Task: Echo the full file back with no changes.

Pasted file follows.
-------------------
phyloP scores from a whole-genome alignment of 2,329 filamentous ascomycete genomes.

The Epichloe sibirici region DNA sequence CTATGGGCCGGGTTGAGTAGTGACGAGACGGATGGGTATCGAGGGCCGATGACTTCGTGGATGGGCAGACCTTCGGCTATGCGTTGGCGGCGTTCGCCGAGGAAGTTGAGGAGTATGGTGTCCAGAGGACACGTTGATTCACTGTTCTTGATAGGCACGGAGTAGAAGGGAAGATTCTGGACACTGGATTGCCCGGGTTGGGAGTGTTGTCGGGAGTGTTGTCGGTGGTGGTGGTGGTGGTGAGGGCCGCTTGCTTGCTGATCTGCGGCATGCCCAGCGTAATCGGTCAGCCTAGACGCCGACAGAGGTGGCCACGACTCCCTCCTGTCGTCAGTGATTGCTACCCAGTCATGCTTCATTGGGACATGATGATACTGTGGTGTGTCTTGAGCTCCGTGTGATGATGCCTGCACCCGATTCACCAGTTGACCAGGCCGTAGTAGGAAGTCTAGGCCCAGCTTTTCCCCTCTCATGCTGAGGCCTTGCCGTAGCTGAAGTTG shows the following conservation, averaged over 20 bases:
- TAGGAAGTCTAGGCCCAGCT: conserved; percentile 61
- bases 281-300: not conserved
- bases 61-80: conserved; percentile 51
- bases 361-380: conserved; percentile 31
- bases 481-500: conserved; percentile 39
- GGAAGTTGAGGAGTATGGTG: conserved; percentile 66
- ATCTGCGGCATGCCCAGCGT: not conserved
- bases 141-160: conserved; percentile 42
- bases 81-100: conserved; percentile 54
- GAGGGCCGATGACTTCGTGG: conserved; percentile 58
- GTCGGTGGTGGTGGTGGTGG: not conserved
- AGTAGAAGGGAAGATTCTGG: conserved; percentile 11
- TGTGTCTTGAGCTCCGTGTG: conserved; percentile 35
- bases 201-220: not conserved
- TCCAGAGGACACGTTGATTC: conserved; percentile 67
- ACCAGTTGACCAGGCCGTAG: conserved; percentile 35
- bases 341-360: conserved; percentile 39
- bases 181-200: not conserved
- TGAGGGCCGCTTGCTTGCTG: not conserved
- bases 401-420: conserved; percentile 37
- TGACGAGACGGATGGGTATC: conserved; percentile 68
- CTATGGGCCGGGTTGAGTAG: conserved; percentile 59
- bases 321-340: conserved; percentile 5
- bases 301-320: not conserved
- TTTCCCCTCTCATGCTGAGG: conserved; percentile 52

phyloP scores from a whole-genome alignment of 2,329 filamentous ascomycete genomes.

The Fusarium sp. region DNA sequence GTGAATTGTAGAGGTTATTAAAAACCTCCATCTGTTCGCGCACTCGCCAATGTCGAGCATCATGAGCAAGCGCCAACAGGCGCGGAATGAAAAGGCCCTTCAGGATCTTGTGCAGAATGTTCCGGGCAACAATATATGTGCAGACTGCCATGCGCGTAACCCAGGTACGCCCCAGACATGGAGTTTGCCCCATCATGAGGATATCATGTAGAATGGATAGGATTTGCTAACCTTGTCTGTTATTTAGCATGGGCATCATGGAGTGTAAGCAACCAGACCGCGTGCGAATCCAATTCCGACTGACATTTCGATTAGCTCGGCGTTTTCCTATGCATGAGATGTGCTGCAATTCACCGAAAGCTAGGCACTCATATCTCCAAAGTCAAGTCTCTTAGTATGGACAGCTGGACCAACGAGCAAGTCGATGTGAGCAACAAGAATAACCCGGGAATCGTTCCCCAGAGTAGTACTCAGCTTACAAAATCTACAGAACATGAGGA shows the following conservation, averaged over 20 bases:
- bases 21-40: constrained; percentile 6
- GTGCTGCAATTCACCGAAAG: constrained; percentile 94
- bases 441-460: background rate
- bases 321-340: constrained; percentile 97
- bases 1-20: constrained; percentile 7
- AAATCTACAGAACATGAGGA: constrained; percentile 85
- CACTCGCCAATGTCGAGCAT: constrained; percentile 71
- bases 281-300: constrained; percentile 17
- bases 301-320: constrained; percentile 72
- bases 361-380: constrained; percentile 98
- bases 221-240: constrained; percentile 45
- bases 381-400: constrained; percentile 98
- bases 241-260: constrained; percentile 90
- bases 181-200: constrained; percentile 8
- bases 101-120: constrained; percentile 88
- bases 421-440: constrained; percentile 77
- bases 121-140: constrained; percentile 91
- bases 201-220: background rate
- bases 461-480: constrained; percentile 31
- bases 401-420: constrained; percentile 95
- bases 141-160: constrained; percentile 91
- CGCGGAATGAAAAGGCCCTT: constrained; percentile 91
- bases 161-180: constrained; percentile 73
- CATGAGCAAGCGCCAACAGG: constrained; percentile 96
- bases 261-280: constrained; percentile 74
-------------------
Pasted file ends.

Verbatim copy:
phyloP scores from a whole-genome alignment of 2,329 filamentous ascomycete genomes.

The Epichloe sibirici region DNA sequence CTATGGGCCGGGTTGAGTAGTGACGAGACGGATGGGTATCGAGGGCCGATGACTTCGTGGATGGGCAGACCTTCGGCTATGCGTTGGCGGCGTTCGCCGAGGAAGTTGAGGAGTATGGTGTCCAGAGGACACGTTGATTCACTGTTCTTGATAGGCACGGAGTAGAAGGGAAGATTCTGGACACTGGATTGCCCGGGTTGGGAGTGTTGTCGGGAGTGTTGTCGGTGGTGGTGGTGGTGGTGAGGGCCGCTTGCTTGCTGATCTGCGGCATGCCCAGCGTAATCGGTCAGCCTAGACGCCGACAGAGGTGGCCACGACTCCCTCCTGTCGTCAGTGATTGCTACCCAGTCATGCTTCATTGGGACATGATGATACTGTGGTGTGTCTTGAGCTCCGTGTGATGATGCCTGCACCCGATTCACCAGTTGACCAGGCCGTAGTAGGAAGTCTAGGCCCAGCTTTTCCCCTCTCATGCTGAGGCCTTGCCGTAGCTGAAGTTG shows the following conservation, averaged over 20 bases:
- TAGGAAGTCTAGGCCCAGCT: conserved; percentile 61
- bases 281-300: not conserved
- bases 61-80: conserved; percentile 51
- bases 361-380: conserved; percentile 31
- bases 481-500: conserved; percentile 39
- GGAAGTTGAGGAGTATGGTG: conserved; percentile 66
- ATCTGCGGCATGCCCAGCGT: not conserved
- bases 141-160: conserved; percentile 42
- bases 81-100: conserved; percentile 54
- GAGGGCCGATGACTTCGTGG: conserved; percentile 58
- GTCGGTGGTGGTGGTGGTGG: not conserved
- AGTAGAAGGGAAGATTCTGG: conserved; percentile 11
- TGTGTCTTGAGCTCCGTGTG: conserved; percentile 35
- bases 201-220: not conserved
- TCCAGAGGACACGTTGATTC: conserved; percentile 67
- ACCAGTTGACCAGGCCGTAG: conserved; percentile 35
- bases 341-360: conserved; percentile 39
- bases 181-200: not conserved
- TGAGGGCCGCTTGCTTGCTG: not conserved
- bases 401-420: conserved; percentile 37
- TGACGAGACGGATGGGTATC: conserved; percentile 68
- CTATGGGCCGGGTTGAGTAG: conserved; percentile 59
- bases 321-340: conserved; percentile 5
- bases 301-320: not conserved
- TTTCCCCTCTCATGCTGAGG: conserved; percentile 52

phyloP scores from a whole-genome alignment of 2,329 filamentous ascomycete genomes.

The Fusarium sp. region DNA sequence GTGAATTGTAGAGGTTATTAAAAACCTCCATCTGTTCGCGCACTCGCCAATGTCGAGCATCATGAGCAAGCGCCAACAGGCGCGGAATGAAAAGGCCCTTCAGGATCTTGTGCAGAATGTTCCGGGCAACAATATATGTGCAGACTGCCATGCGCGTAACCCAGGTACGCCCCAGACATGGAGTTTGCCCCATCATGAGGATATCATGTAGAATGGATAGGATTTGCTAACCTTGTCTGTTATTTAGCATGGGCATCATGGAGTGTAAGCAACCAGACCGCGTGCGAATCCAATTCCGACTGACATTTCGATTAGCTCGGCGTTTTCCTATGCATGAGATGTGCTGCAATTCACCGAAAGCTAGGCACTCATATCTCCAAAGTCAAGTCTCTTAGTATGGACAGCTGGACCAACGAGCAAGTCGATGTGAGCAACAAGAATAACCCGGGAATCGTTCCCCAGAGTAGTACTCAGCTTACAAAATCTACAGAACATGAGGA shows the following conservation, averaged over 20 bases:
- bases 21-40: constrained; percentile 6
- GTGCTGCAATTCACCGAAAG: constrained; percentile 94
- bases 441-460: background rate
- bases 321-340: constrained; percentile 97
- bases 1-20: constrained; percentile 7
- AAATCTACAGAACATGAGGA: constrained; percentile 85
- CACTCGCCAATGTCGAGCAT: constrained; percentile 71
- bases 281-300: constrained; percentile 17
- bases 301-320: constrained; percentile 72
- bases 361-380: constrained; percentile 98
- bases 221-240: constrained; percentile 45
- bases 381-400: constrained; percentile 98
- bases 241-260: constrained; percentile 90
- bases 181-200: constrained; percentile 8
- bases 101-120: constrained; percentile 88
- bases 421-440: constrained; percentile 77
- bases 121-140: constrained; percentile 91
- bases 201-220: background rate
- bases 461-480: constrained; percentile 31
- bases 401-420: constrained; percentile 95
- bases 141-160: constrained; percentile 91
- CGCGGAATGAAAAGGCCCTT: constrained; percentile 91
- bases 161-180: constrained; percentile 73
- CATGAGCAAGCGCCAACAGG: constrained; percentile 96
- bases 261-280: constrained; percentile 74